My anonymous reader "Another Giant Step Backwards" tells us, through his pseudonym, what he thinks of the scrapping of the Constituent Assembly.  I think he's wrong.  Government had little choice. It was one of those catch 22 situations in which it was damned if it did and damned if it didn't. To have acted otherwise would have risked all it has done since December 2006, and risked handed Fiji back to the old political order.

I have spent most of today, Friday, studying the Ghai and Government drafts. I now need time-out to reflect before writing an article or two on my findings.


Anonymous said…
Yes I agree with the notion that there was no way the regime would have been able the constitutional assembly process. They could not even control a handfull of commissioners in the Ghai commission. So they have learnt their lesson. For a dictatorship to work, you have to dictate and this is exactly what is happening now. A 90 page, complex legal document to be consulted on over the Easter Weekend? Even the much despised 'urban elites' will have trouble to do this effectively in the time dictated.
Anonymous said…
Croz, I cant believe your analysis. It seems the whole piece was written for you from Fiji. If your Bainimarama government is so confident of the people, why bother about old parties - are you saying the next step should be that no old parties and politicians must stand for election?
Reputations said…
"Reputation,reputation, reputation! 0! I have lost my reputation, I have lost the immortal part of myself, and what remains is bestial". (Othello II.iii.(264)) W. Shakespeare

Cannot say more or better than this about all who are in the midst of this debacle. The dilemma of a Constituent Assembly was for the putative participants and the authors of the decree. Have none of them a care for their immortal souls? Their reputations are long gone.
wati s said…
Apologist, disgusting. Even worse to hear your admiration for their obvious deceit and deviousness, but exactly what we all expect. As usual you explain away on behalf of the regime who are first and foremost looking to their own future and security Screw the law and constitution as it is all self serving. It is now time we let it be known to the military they can have immunity when they give up the top 15 public faces of this regime and they are dealt with.Let them take the fall and we can then all move on. If you don't it will not be over and you will never be safe.
Treasonous scum said…
One way or another this treasonous scum, including the corrupted and compromised illegal judiciary that has done so much damage to Fiji, will be brought to justice.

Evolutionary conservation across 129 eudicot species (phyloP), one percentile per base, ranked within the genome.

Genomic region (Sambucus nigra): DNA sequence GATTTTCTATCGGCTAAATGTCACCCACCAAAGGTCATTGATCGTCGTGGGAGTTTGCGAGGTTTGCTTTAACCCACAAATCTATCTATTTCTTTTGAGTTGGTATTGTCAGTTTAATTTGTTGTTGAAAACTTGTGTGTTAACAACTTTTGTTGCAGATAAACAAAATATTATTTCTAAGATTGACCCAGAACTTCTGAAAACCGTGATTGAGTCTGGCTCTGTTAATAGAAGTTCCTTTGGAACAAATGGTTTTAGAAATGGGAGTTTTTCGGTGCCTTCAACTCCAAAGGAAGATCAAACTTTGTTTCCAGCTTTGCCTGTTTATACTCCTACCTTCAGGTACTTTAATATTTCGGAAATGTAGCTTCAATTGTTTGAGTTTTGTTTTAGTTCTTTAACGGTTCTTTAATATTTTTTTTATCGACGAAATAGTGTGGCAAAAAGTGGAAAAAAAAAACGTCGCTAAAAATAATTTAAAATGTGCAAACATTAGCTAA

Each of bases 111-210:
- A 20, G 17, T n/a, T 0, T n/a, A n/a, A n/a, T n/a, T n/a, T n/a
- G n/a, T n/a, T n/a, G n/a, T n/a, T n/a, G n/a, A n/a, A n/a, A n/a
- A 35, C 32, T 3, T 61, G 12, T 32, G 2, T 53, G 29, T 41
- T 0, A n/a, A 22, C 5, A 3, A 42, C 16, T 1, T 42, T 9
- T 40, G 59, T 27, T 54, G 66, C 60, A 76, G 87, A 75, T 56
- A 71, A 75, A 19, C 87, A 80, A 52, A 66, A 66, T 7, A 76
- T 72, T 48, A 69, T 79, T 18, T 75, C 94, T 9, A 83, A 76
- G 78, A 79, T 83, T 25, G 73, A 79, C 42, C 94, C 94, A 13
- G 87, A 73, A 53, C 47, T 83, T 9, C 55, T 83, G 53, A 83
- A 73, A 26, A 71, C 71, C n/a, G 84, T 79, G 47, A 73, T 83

Maleka said…
I agree Croz. The fact is the government doesn't trust the NGOs or the former politicians because they undermine the reforms at every opportunity and simply want revenge and the restoration of the old order. Why expect good faith in return for your own bad faith? The Const Assembly was going to be filled with people with bad faith. The PM out faithed them.
Joe said…
The only change regarding the CA is that instead of 30 or 40 members we now have 800,000+ members, then what is the problem? As for the draft constitution, it should be accepted and lets move on. An elected govt will debate changes, which is provided for in the draft. Lets not get bogged here, democracy is our goal, lets het there first.
HMS Victory said…
Croz you say nothing about this being the final nail in the coffin of the Fiji Pensioners, or that it gives present employees of the State carte blanche to do whatever they wish for the next 15 months without fear of prosecution, or that the Executive via the AG will have total control of the judiciary including the right to overrule the High Court.
You and your articles remind me of Horatio Nelson lifting a telescope to his blind eye and saying "I see no ships"
In the name of good professional journalism Croz please stop omitting the bad and only publishing the good.
Anonymous said…
i think the constituent assembly would have been a test for the current government's transparency scale. If they are able to face their foe and come out wanting, how many more people will vote for them. As it is, their refusal to engage credible people for the assembly gives an image of suspicious and biased leadership. If you stand for the truth, it will always prevail.